Gina M. Chen, a veteran journalist and editor who works at The Post-Standard in Syracuse, N.Y., writes an excellent blog called “Save The Media,” which is aimed at helping journalists get used to some of the new tools in social media. Chen’s recent post, titled “10 ‘Journalism Rules’ You Can Break on Your Blog,” caused a stir in my newsroom at The Globe and Mail. One of my colleagues, for example, suggested that the post was irresponsible and that such rule-breaking is one of the reasons there is a “credibility gap” between bloggers and mainstream journalists.
You can read Chen’s post for the full list, but among other things, she suggested that bloggers should:
- Use partial or fake names because “there are times on a blog that what a person says as an indication of public sentiment is more important than who said it.”
- Tell only part of the story because “the beauty of a blog is you can update immediately as more details become apparent or earlier reports are disputed.”
- Insert an opinion because “I think readers appreciate knowing that journalists have feelings, opinions, lives that shape how they view the world.”
- Link to the enemy because “with blogging, you can give your readers the best — even if it’s not from your staff.”
- Get personal because “you’re creating a community; that community wants to know you’re a person, not a robot.”
- Answer your critics because “blogging is a conversation with readers. If someone criticizes your post or raises an opposing point of view, you should respond.”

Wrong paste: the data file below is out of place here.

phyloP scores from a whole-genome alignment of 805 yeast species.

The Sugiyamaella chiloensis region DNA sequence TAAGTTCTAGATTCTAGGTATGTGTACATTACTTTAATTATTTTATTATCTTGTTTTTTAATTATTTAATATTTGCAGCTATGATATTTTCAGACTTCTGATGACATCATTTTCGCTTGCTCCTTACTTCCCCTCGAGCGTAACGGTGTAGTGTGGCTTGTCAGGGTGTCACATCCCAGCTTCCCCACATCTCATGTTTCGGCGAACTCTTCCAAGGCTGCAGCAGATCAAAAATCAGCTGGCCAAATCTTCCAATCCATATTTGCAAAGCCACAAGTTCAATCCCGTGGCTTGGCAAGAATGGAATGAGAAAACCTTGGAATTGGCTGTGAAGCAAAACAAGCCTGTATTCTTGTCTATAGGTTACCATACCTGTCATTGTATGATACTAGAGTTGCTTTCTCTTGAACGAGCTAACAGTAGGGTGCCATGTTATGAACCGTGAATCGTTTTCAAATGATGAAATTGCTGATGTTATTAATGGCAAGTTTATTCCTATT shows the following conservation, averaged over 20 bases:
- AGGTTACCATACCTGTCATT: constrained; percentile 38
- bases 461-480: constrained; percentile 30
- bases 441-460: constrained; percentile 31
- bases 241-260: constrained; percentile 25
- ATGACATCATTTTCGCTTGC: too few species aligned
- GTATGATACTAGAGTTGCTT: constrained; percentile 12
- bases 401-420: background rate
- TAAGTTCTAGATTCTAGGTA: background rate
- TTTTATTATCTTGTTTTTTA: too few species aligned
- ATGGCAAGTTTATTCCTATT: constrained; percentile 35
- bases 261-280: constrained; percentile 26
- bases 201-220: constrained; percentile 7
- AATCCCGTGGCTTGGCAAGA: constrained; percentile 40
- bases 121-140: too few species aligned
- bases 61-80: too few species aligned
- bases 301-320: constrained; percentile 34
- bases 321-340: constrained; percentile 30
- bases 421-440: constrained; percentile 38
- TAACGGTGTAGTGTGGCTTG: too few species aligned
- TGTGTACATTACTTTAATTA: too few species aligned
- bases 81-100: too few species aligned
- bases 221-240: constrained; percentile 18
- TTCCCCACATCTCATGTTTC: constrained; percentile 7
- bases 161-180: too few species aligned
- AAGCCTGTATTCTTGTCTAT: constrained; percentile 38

- Fix your mistakes because “I still don’t want to make any mistakes, but if I do, I can fix it in real time, not just run a correction the next day that few may see.”
So is this list an invitation to be careless, cut corners and risk your credibility as a journalist, as my colleague suggested? Hardly. I would argue that nearly every suggestion on Chen’s list makes perfect sense. Breaking these so-called rules not only isn’t bad, it could improve the practice of online journalism.
Linking to reports or releases, and to competitors, is a service to our audience members, and I wish newspapers of all kinds (including mine) did it more often. Chen’s point about linking to the enemy is very similar to Jeff Jarvis’ mantra to “cover what you do best, and link to the rest.” Getting personal or inserting opinion just makes bloggers a bit more like columnists, who do that routinely in print and other traditional media. They’re still considered journalists.
My favorites from the list are telling part of the story and fixing your mistakes. I agree that bloggers should get away with telling part of the story. In fact, journalists of all kinds need to get used to doing that more.
We need to realize that journalism and the telling of a news story is a process, and we don’t have to wait until we have everything before we publish. That doesn’t mean we should stop at telling just part of a story, of course; but it is fine to publish something short, then update, edit and correct. That’s what wire services do, after all.
The rule about fixing your mistakes is a particularly interesting one. Newspapers, of course, don’t like to admit they’ve made mistakes. They have half a dozen editorial checks to prevent that from happening, and running a correction is an admission that those various defenses failed. In blogging, however, there is an understanding — readers know that a blog is just one person, and that in return for getting faster information, they may get less accurate information. But they also know that a good blogger acknowledges mistakes and corrects them.
The one bit of advice that I take exception to is the need for full or verified names. It’s useful to quote people (without knowing their real names) from a social network or site such as Twitter, but I would still prefer to have an actual, verified source. Chen advises bloggers to only do this sparingly, but not doing it enough could lead to significant gaps in credibility.